The DTFT itself is a frequency scaled and repeated version of the original continuous time signal's continuous Fourier transform $X_\text{c}(j\Omega)$ as

$$X(e^{j \omega}) = \frac{1}{T_\text{s}} X_\text{c}\left(j \tfrac{\omega}{T_\text{s}} \right)$$

in the base period $-\pi \le \omega < \pi$

Therefore the corresponding continuous-time frequency (in Hz.) that a given DFT sample $X[k]$ resides can be found by the relation

$$f_k = \frac{f_\text{s}}{N} k$$

for $ -\tfrac{N}{2} \le k < \tfrac{N}{2}$. Note the use of negative $k$ values.

So your equation provides this frequency $f_k$ (saying $f_\text{a}$ to indicate its analysis nature) as an equivalent continuous-time frequency that's being analysed by the complex exponential base function $\phi_k[n]=e^{j\frac{2\pi}{N}k n}$ with a discrete-time frequency $\omega_k = \frac{2 \pi}{N} k$.

Note that the value of $f_\text{a}$ is obtained by considering the sampling operation applied on the continuous time-signal $x_\text{c}(t)$ that's used to obtain the samples $x[n]$

  • 1
    $\begingroup$ hay Fat, i just double checked. every reference of an inner product space i have seen having a definition of $$ \langle x, y \rangle $$ has the complex conjugate included or implicit for the argument on the right. you don't wanna explicitly put it into the notation. this is why $$ \langle y, x \rangle = \overline{\langle x, y \rangle} $$ or $$ \langle y, x \rangle = \langle x, y \rangle^* $$ $\endgroup$ Aug 17, 2017 at 17:24
  • $\begingroup$ @robertbristow-johnson Thanks for the correction! I was probably having something like following $ < x ,y > = \int x(t) y(t)^* dt $ on my mind, hence written it that wrong way... $\endgroup$
    – Fat32
    Aug 17, 2017 at 17:57
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    $\begingroup$ Ok, since the DFT is a sampled version of the DTFT we can relate the digital frequency to the analog frequency and along with the sampling relationship between the digital and analog signals, come up with the analysis frequency. Thanks a lot, that was very clear and helpful! $\endgroup$
    – skippy130
    Aug 18, 2017 at 5:51
  • $\begingroup$ @skip Yes that's true. The sampling rate $F_s$ and DFT length $N$ determine the relationship between the discrete time frequency and analog frequency. $\endgroup$
    – Fat32
    Aug 18, 2017 at 11:39

In discrete time, sins and cosines of all possible frequencies are NOT periodic for a given choice of sampling frequency $f_s$ and the number of samples under observation $N$.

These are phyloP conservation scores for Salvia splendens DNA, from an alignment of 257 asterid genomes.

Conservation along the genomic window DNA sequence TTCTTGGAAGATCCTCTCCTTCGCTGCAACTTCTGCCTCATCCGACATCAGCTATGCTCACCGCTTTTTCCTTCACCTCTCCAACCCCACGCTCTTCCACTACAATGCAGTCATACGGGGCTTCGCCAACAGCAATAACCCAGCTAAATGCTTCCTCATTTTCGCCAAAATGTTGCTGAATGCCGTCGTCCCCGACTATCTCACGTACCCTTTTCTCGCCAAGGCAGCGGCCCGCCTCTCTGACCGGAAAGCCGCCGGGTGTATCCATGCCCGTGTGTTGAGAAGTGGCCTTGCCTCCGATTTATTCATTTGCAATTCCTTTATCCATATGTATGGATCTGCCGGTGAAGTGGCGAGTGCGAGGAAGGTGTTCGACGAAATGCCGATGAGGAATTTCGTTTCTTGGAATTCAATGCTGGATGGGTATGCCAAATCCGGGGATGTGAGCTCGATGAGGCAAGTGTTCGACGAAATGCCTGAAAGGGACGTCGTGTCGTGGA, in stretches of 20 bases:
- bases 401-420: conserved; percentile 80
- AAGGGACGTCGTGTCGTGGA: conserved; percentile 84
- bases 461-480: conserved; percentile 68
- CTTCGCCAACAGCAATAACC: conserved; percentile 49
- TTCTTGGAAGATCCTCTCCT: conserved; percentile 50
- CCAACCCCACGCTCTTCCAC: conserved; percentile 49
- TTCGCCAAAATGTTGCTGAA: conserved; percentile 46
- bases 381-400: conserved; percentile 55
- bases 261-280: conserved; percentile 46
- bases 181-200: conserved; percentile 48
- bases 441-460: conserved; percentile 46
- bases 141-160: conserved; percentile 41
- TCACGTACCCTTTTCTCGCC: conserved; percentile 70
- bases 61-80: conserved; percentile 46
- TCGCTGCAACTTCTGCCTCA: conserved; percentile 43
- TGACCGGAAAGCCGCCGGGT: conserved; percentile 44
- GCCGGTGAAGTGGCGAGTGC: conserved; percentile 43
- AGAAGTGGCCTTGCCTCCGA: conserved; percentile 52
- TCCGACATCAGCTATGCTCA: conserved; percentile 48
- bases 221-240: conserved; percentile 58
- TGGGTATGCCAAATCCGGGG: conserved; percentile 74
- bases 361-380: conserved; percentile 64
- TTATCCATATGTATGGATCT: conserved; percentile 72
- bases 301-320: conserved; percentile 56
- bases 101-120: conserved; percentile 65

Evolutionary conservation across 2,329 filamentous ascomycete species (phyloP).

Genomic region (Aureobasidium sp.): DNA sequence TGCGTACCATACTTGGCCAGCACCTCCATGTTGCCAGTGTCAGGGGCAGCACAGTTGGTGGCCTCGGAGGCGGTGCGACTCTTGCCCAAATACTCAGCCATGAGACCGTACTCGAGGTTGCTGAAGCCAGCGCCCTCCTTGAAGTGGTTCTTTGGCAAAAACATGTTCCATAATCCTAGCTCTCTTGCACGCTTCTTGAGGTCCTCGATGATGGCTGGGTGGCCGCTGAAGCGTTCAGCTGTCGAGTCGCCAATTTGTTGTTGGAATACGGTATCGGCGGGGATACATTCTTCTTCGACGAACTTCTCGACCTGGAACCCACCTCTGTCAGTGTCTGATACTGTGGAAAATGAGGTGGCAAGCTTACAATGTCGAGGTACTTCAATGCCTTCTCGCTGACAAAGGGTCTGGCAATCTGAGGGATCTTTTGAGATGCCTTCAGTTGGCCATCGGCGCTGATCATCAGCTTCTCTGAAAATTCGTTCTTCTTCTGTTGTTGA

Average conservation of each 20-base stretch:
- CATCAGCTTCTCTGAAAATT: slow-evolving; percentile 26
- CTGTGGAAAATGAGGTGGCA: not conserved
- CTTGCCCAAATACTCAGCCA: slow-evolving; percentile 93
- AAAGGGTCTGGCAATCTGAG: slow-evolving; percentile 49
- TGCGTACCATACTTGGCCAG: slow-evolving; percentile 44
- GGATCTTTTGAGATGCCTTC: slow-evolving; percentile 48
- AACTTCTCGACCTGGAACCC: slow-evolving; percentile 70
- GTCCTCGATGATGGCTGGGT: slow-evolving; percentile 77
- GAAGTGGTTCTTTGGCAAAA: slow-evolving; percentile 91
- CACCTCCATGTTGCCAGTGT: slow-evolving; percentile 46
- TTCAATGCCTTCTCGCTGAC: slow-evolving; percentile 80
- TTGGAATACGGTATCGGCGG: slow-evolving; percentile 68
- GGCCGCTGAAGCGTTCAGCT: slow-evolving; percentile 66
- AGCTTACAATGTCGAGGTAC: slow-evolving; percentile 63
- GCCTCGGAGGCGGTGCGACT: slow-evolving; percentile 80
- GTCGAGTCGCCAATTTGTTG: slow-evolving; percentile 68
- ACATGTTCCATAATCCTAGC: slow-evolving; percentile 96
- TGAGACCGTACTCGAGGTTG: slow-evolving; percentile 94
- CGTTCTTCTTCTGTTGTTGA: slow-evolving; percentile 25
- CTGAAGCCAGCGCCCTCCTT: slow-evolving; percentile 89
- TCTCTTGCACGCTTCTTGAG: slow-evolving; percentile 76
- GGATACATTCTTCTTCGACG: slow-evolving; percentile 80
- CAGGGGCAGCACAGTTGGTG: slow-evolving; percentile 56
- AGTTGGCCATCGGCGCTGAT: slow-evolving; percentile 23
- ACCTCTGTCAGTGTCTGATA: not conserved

For example at $Fs = 8000Hz$, $f_a = 1000$ (a multiple of $f_s/N$) is periodic: Cosine with $f_a = 1000$, $f_s = 8000$, and $N = 8$

On the other hand,$Fs = 8000Hz$, $f_a = 1500$ (not a multiple of $f_s/N$) is not periodic: Cosine with $f_a = 1500$, $f_s = 8000$, and $N = 8$

By definition DFT only considers periodic signals, in $N$ samples only $N$ possible periodic signals exist and they are multiple of $f_s/N$, i.e., $k f_s/N$. Note that as $k$ exceeds $N-1$, frequencies start to repeat.

This concept can be generalized to complex exponential by separately considering sine and cosines and trying out values of $f_a$.


Fourier's basic theorem is that any (non-pathological) waveform can be decomposed into the sum of sinusoids, even waveforms that look nothing like a sinusoid. In the finite-sized discrete case (DFT), there are a finite number of sinusoidal basis vectors, and any signal can be decomposed into them, including non-sinusoidal waveforms, as well as segments of sinusoidal waveforms of different frequencies from those of the basis vectors.

So your basic confusion might be in expecting the DFT to be a "search" for a single basis solution, instead of a decomposition into a bunch of sinusoids that individually might or might not resemble the input closely, or at all.

However, if there are some reasonably close matches among the basis sinusoids, searching x[i] of a DFT magnitude result might find the one with the closest match or fit, which, itself, again, need not be an exact match. So need not be your "expected" one.